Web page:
Pick a function, such as the familiar Z(n) = Z(n-1) squared plus C (the defining function of the Mandelbrot Set). If you pick a point Z(0) at random from the complex plane, and repeatedly apply the function to it, you get a sequence of new points called an orbit, which usually either zips out toward infinity or zooms in toward one or more "attractor" points near the middle of the plane. The set of all points that are "attracted" to infinity is called the "Basin of Attraction" of infinity. Each of the other attractors also has its own Basin of Attraction. Why is it called a Basin? Imagine a lake, and all the water in it "draining" into the attractor. The boundary between these basins is called the Julia Set of the function.
The boundary between the basins of attraction is sort of like a repeller; all orbits move away from it, toward one of the attractors. But if we define a new function as the inverse of the old one, as for instance Z(n) = sqrt(Z(n-1) minus C), then the old attractors become repellers, and the former boundary itself becomes the attractor! Now, starting from any point, all orbits are drawn irresistibly to the Julia Set! In fact, once an orbit reaches the boundary, it will continue to hop about until it traces the entire Julia Set! This method for drawing Julia Sets is called the Inverse Iteration Method, or IIM for short.
Unfortunately, some parts of each Julia Set boundary are far more attractive to inverse orbits than others are, so that as an orbit traces out the set, it keeps coming back to these attractive parts again and again, only occasionally visiting the less attractive parts. Thus it may take an infinite length of time to draw the entire set. To hasten the process, we can keep track of how many times each pixel on our computer screen is visited by an orbit, and whenever an orbit reaches a pixel that has already been visited more than a certain number of times, we can consider that orbit finished and move on to another one. This "hit limit" thus becomes similar to the iteration limit used in the traditional escape-time fractal algorithm. This is called the Modified Inverse Iteration Method, or MIIM, and is much faster than the IIM.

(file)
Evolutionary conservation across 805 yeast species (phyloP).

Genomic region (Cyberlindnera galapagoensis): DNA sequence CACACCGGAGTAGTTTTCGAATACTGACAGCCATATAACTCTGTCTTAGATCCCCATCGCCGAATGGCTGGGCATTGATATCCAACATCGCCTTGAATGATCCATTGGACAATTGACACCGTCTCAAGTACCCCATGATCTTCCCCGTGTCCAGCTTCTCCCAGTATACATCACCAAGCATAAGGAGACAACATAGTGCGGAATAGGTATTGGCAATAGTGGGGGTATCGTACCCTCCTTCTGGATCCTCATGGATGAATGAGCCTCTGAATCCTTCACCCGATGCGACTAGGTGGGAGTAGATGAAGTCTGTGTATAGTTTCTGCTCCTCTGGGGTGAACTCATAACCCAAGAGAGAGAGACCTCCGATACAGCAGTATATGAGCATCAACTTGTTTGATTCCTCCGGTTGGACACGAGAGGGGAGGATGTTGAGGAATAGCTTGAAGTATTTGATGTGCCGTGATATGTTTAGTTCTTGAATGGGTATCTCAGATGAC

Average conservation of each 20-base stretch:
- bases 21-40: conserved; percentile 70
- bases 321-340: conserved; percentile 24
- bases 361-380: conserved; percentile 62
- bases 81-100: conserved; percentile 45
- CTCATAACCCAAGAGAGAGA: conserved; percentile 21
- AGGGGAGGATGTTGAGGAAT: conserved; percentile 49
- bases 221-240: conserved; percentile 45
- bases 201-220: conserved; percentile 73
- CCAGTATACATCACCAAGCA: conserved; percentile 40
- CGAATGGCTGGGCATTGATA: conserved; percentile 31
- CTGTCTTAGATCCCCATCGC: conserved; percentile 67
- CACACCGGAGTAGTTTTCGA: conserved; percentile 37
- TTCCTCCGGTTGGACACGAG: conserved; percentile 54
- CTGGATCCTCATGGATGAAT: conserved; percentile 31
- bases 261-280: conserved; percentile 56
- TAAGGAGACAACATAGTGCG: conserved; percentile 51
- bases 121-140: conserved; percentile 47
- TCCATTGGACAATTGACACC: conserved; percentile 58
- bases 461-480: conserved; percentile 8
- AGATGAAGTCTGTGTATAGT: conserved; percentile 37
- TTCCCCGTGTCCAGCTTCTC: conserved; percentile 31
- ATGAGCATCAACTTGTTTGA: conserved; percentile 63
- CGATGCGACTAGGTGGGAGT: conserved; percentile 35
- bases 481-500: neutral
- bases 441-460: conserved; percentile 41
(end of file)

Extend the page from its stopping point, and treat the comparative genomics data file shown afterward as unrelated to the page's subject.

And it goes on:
Now, the inverse of Mandelbrot's classic function is a square root, and the square root actually has two solutions; one positive, one negative. Therefore at each step of each orbit of the inverse function there is a decision; whether to use the positive or the negative square root. Each one gives rise to a new point on the Julia Set, so each is a good choice. This series of choices defines a binary decision tree, each point on the Julia Set giving rise to two potential child points. There are many interesting ways to traverse a binary tree, among them Breadth first, Depth first (left or negative first), Depth first (right or positive first), and completely at random. It turns out that most traversal methods lead to the same or similar pictures, but that how the image evolves as the orbits trace it out differs wildly depending on the traversal method chosen. As far as we know, this fact is an original discovery by Michael Snyder, and version 18.2 of FRACTINT was its first publication.
Pick a Julia constant such as Z(0) = (-.74543, .11301), the popular Seahorse Julia, and try drawing it first Breadth first, then Depth first (right first), Depth first (left first), and finally with Random Walk.
Caveats: the video memory is used in the algorithm, to keep track of how many times each pixel has been visited (by changing it's color). Therefore the algorithm will not work well if you zoom in far enough that part of the Julia Set is off the screen.
Bugs: Not working with Disk Video. Not resumeable.
The [J] key toggles between the Inverse Julia orbit and the corresponding Julia escape time fractal.